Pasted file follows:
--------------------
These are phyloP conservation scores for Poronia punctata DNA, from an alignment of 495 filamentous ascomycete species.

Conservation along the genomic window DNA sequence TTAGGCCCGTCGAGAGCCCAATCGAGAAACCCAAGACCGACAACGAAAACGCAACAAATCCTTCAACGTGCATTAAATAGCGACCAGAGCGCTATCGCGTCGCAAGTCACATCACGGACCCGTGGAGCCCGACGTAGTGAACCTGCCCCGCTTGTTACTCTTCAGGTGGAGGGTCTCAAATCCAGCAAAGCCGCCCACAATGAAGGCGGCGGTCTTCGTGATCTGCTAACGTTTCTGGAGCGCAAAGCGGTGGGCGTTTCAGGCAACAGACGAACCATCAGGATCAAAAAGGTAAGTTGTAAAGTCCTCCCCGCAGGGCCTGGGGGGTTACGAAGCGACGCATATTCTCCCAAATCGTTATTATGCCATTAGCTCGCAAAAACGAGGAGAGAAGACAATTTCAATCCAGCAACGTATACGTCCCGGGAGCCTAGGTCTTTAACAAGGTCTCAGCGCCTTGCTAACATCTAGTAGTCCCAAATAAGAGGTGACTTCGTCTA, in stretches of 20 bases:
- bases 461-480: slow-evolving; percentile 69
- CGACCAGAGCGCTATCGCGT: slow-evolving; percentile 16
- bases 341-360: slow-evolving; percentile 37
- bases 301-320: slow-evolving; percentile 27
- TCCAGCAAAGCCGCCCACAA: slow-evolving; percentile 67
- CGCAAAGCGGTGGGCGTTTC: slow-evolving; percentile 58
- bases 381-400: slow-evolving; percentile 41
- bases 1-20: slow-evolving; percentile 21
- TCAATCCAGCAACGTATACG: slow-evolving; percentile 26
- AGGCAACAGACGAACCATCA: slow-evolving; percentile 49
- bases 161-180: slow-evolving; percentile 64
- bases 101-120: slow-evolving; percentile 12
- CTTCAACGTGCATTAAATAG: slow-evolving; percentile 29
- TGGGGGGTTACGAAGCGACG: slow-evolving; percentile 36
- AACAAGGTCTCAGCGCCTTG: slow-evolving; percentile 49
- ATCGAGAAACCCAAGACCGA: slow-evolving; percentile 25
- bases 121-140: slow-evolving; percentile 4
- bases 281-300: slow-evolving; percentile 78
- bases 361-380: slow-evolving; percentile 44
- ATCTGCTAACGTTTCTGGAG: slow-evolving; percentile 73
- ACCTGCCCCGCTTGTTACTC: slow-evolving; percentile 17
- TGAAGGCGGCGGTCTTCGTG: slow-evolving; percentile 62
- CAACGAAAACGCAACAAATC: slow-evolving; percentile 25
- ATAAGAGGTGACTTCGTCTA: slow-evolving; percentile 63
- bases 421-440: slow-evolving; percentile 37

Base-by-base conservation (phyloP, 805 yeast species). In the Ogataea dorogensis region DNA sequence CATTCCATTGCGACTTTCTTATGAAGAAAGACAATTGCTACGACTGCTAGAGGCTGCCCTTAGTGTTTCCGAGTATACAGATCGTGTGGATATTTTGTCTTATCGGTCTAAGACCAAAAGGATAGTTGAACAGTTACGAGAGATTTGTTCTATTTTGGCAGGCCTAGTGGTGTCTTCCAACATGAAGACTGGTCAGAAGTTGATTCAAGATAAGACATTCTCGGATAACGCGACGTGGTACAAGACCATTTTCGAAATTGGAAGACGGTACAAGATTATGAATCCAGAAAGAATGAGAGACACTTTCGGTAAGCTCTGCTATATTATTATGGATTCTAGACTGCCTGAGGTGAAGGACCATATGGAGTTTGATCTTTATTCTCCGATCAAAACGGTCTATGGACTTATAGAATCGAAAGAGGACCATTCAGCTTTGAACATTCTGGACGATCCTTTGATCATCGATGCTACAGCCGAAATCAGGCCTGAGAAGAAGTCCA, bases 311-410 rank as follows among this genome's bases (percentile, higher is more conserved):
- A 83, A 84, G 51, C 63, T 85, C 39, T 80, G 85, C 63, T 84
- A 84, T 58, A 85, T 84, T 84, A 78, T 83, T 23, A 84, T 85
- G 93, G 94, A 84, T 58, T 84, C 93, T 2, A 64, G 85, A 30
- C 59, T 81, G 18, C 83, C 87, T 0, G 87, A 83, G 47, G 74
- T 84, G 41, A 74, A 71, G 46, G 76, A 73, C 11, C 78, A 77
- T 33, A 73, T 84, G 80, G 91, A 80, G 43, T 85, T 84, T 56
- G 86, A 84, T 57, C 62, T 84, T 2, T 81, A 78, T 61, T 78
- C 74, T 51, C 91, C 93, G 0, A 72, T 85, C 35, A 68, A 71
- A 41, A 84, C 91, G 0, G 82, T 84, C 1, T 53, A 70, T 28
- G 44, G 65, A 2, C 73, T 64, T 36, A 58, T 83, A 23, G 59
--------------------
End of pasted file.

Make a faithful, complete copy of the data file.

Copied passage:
These are phyloP conservation scores for Poronia punctata DNA, from an alignment of 495 filamentous ascomycete species.

Conservation along the genomic window DNA sequence TTAGGCCCGTCGAGAGCCCAATCGAGAAACCCAAGACCGACAACGAAAACGCAACAAATCCTTCAACGTGCATTAAATAGCGACCAGAGCGCTATCGCGTCGCAAGTCACATCACGGACCCGTGGAGCCCGACGTAGTGAACCTGCCCCGCTTGTTACTCTTCAGGTGGAGGGTCTCAAATCCAGCAAAGCCGCCCACAATGAAGGCGGCGGTCTTCGTGATCTGCTAACGTTTCTGGAGCGCAAAGCGGTGGGCGTTTCAGGCAACAGACGAACCATCAGGATCAAAAAGGTAAGTTGTAAAGTCCTCCCCGCAGGGCCTGGGGGGTTACGAAGCGACGCATATTCTCCCAAATCGTTATTATGCCATTAGCTCGCAAAAACGAGGAGAGAAGACAATTTCAATCCAGCAACGTATACGTCCCGGGAGCCTAGGTCTTTAACAAGGTCTCAGCGCCTTGCTAACATCTAGTAGTCCCAAATAAGAGGTGACTTCGTCTA, in stretches of 20 bases:
- bases 461-480: slow-evolving; percentile 69
- CGACCAGAGCGCTATCGCGT: slow-evolving; percentile 16
- bases 341-360: slow-evolving; percentile 37
- bases 301-320: slow-evolving; percentile 27
- TCCAGCAAAGCCGCCCACAA: slow-evolving; percentile 67
- CGCAAAGCGGTGGGCGTTTC: slow-evolving; percentile 58
- bases 381-400: slow-evolving; percentile 41
- bases 1-20: slow-evolving; percentile 21
- TCAATCCAGCAACGTATACG: slow-evolving; percentile 26
- AGGCAACAGACGAACCATCA: slow-evolving; percentile 49
- bases 161-180: slow-evolving; percentile 64
- bases 101-120: slow-evolving; percentile 12
- CTTCAACGTGCATTAAATAG: slow-evolving; percentile 29
- TGGGGGGTTACGAAGCGACG: slow-evolving; percentile 36
- AACAAGGTCTCAGCGCCTTG: slow-evolving; percentile 49
- ATCGAGAAACCCAAGACCGA: slow-evolving; percentile 25
- bases 121-140: slow-evolving; percentile 4
- bases 281-300: slow-evolving; percentile 78
- bases 361-380: slow-evolving; percentile 44
- ATCTGCTAACGTTTCTGGAG: slow-evolving; percentile 73
- ACCTGCCCCGCTTGTTACTC: slow-evolving; percentile 17
- TGAAGGCGGCGGTCTTCGTG: slow-evolving; percentile 62
- CAACGAAAACGCAACAAATC: slow-evolving; percentile 25
- ATAAGAGGTGACTTCGTCTA: slow-evolving; percentile 63
- bases 421-440: slow-evolving; percentile 37

Base-by-base conservation (phyloP, 805 yeast species). In the Ogataea dorogensis region DNA sequence CATTCCATTGCGACTTTCTTATGAAGAAAGACAATTGCTACGACTGCTAGAGGCTGCCCTTAGTGTTTCCGAGTATACAGATCGTGTGGATATTTTGTCTTATCGGTCTAAGACCAAAAGGATAGTTGAACAGTTACGAGAGATTTGTTCTATTTTGGCAGGCCTAGTGGTGTCTTCCAACATGAAGACTGGTCAGAAGTTGATTCAAGATAAGACATTCTCGGATAACGCGACGTGGTACAAGACCATTTTCGAAATTGGAAGACGGTACAAGATTATGAATCCAGAAAGAATGAGAGACACTTTCGGTAAGCTCTGCTATATTATTATGGATTCTAGACTGCCTGAGGTGAAGGACCATATGGAGTTTGATCTTTATTCTCCGATCAAAACGGTCTATGGACTTATAGAATCGAAAGAGGACCATTCAGCTTTGAACATTCTGGACGATCCTTTGATCATCGATGCTACAGCCGAAATCAGGCCTGAGAAGAAGTCCA, bases 311-410 rank as follows among this genome's bases (percentile, higher is more conserved):
- A 83, A 84, G 51, C 63, T 85, C 39, T 80, G 85, C 63, T 84
- A 84, T 58, A 85, T 84, T 84, A 78, T 83, T 23, A 84, T 85
- G 93, G 94, A 84, T 58, T 84, C 93, T 2, A 64, G 85, A 30
- C 59, T 81, G 18, C 83, C 87, T 0, G 87, A 83, G 47, G 74
- T 84, G 41, A 74, A 71, G 46, G 76, A 73, C 11, C 78, A 77
- T 33, A 73, T 84, G 80, G 91, A 80, G 43, T 85, T 84, T 56
- G 86, A 84, T 57, C 62, T 84, T 2, T 81, A 78, T 61, T 78
- C 74, T 51, C 91, C 93, G 0, A 72, T 85, C 35, A 68, A 71
- A 41, A 84, C 91, G 0, G 82, T 84, C 1, T 53, A 70, T 28
- G 44, G 65, A 2, C 73, T 64, T 36, A 58, T 83, A 23, G 59